Do you drive a “value-packed car“? Is it time for a change to a new vehicle? Calculate the residual value here. How about the resale value? Here is a list from Forbes of the Top Ten High Resale Value Vehicles in the USA:
“Top 10 High Resale Value Vehicles
- Mini Cooper
- Honda Accord
- Toyota Avalon
- Porsche 911 Carrera
- Acura TL
- Mercedes-Benz CL-Class
- Honda Odyssey
- Land Rover Range Rover Sport
- Toyota Sequoia
- Toyota Tundra
When is the last time you looked at a Mini Cooper seriously? Here is one that “Runs on Irregular“. “Meet the MINI Clubman“.
Car.com has an interesting selection of the top cars for 2008, depending on your wallet, professional position and personal needs, providing top picks for the boss, the family, work, hauling, play, and environment. Take a look.
What follow are some of our own comments to the 2008 motor vehicles, comments which do not necessarily match the opinions found in Cars.com or elsewhere. We examine the cars and also the advertising for various car models. Advertising reflects automobile company marketing strategies, which may or may not be in tune with the actual trends.
The Toyota Camry Mystery Shows us the Future of the Carmaking Industry
The Toyota Camry is the best-selling car in the USA as Toyota in 2007 drew even with General Motors as the world’s largest carmaker. Still, the Camry is not even offered on the market in Europe, where it was withdrawn by Toyota in 2004 due to poor sales. It is not likely to return. This fact shows how different the US and European automobile markets are – yet.
In Europe, where soaring gas (petrol) prices and extremely heavy taxes of all kinds have nearly made the driving of normal-size cars a luxury, there is no question that “small is beautiful”. It can be regarded as the sentiment of consumers who have changed their car-buying preferences to keep their hard-earned money out of the hands of rapacious oil cartels or equally ravenous governments. In addition, everyone talks environment but the customer talks pocketbook.
1. Peugeot 207 (437,505, +105.5%)
2. Volkswagen Golf (435,055, +4.5%)
3. Ford Focus (406,557, -7.5%)
4. Opel/Vauxhall Corsa (402,173, +41.7%)
5. Opel/Vauxhall Astra (402,044, -7.9%)
6. Renault Clio (382,041, -11.5%)
7. Fiat Punto (377,989, -5.9%)
8. Ford Fiesta (300,566, +0.6%)
9. Volkswagen Passat (300,566, -9.4%)
10. BMW 3 Series (295,312, +2%)
Notice how the Japanese cars have fallen out of this list as Japanese car prices have approached or even surpassed normal European car company price levels, removing the competitive lower price USP that Japanese cars used to enjoy in Europe. No longer.
Top ten car sale lists differ greatly from nation to nation in Europe. In Germany, not only did people buy smaller cars in 2007, but they bought 10% fewer cars:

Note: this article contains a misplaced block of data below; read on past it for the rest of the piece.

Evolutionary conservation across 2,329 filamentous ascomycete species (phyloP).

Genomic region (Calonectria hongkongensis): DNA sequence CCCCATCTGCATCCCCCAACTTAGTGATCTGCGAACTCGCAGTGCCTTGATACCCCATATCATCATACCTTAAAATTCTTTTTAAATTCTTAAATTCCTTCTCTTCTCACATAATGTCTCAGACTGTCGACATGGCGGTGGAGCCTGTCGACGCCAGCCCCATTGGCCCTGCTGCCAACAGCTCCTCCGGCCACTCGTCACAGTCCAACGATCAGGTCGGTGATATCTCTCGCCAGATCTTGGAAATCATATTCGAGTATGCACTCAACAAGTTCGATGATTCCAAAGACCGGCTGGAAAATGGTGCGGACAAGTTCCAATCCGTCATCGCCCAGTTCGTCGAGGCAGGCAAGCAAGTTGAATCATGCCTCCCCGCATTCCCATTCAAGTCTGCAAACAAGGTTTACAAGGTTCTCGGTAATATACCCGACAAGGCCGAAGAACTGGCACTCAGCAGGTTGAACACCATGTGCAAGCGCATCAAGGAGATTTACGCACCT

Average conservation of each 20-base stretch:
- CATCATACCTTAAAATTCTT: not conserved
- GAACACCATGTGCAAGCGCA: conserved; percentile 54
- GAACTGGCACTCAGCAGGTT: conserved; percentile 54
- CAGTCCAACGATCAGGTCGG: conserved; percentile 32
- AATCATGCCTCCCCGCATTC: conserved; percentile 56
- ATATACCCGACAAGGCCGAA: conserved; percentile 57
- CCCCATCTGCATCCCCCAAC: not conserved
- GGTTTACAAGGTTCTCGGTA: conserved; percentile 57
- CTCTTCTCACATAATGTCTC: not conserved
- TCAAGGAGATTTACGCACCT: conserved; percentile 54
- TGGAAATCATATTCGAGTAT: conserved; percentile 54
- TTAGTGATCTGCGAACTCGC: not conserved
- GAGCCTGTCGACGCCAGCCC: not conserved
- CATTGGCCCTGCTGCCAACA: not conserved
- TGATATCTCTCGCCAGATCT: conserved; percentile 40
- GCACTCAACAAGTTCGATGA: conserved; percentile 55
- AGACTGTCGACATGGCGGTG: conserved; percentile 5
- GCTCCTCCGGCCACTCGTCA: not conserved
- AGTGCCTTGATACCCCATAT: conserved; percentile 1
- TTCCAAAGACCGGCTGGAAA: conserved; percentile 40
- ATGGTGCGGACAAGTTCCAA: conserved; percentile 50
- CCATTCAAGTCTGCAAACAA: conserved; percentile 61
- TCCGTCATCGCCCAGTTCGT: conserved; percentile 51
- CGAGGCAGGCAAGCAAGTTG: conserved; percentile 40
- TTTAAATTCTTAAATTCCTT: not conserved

“Data of new passenger car registrations in Germany in 2007 released by the Kraftfahrt-Bundesamt confirmed that Europe’s largest automobile market shrunk by 9.2% (almost 320,000 cars). The total number of cars sold in Germany during 2007 was 3,148,163 – the worst performance since the reunification of Germany in 1990….
Sales Statistics for the 20 Best Selling Cars in Germany in 2007:
“Car Model … No of Cars Sold in 2007 … % Change from 2006 Sales
- VW Golf/Jetta … 214,368 … -9.5
- VW Passat … 105,308 … -15.5
- BMW 3-Series … 100,559 … -13.1
- Audi A4 … 84,092 … -12.8
- Opel Astra … 83,048 … -23.3
- Opel Corsa … 79,098 … 29.7
- Mercedes C-Class… 78,254 … 25.4
- VW Polo … 76,683 … -10.5
- VW Touran … 73,081 … -12.4
- Audi A3 … 70,517 … -8.5
- Mercedes A-Class … 62,193 … -12.8
- Ford Focus … 57,546 … -20.2
- Mercedes E-Class … 56,695 … -0.2
- Audi A6 … 55,361 … -14.4
- BMW 1-Series … 55,105 … -2.1
- Mercedes B-Class … 51,484 … -18.7
- Ford Fiesta … 50,807 … -13.0
- Skoda Fabia … 50,328 … -7.9
- BMW 5-Series … 50,024 … -1.6
- Skoda Octavia … 47,711 … -15.9“
There is not a single Japanese car in the top 20 list. The trend to smaller cars is shown by the fact that only two car models in Germany in the top 20 had more sales in 2007 than in 2006: the Mercedes C Class and the Opel Corsa (=Vauxhall), as Mercedes drivers shifted toward the smaller C model and as Opel Astra drivers shifted toward the smaller Corsa.
In the USA, car buyers are still bucking the trend toward smaller cars – but we have most certainly seen the peak of the gas-guzzling SUV craze. As written at the Milwaukee JS Online:
“What’s clear is that 2007 ended up with 16.1 million new cars and light trucks sold, off 2.5% from 2006 in the worst year since 1998. What’s unclear is what lies ahead.”
How about fuel-cell vehicles? which still look a long way off to this observer.
As reported in the Milwaukee JS Online article cited above, the top-selling cars in the USA in 2007 according to Ward’s AutoInfoBank were: (we have added the links)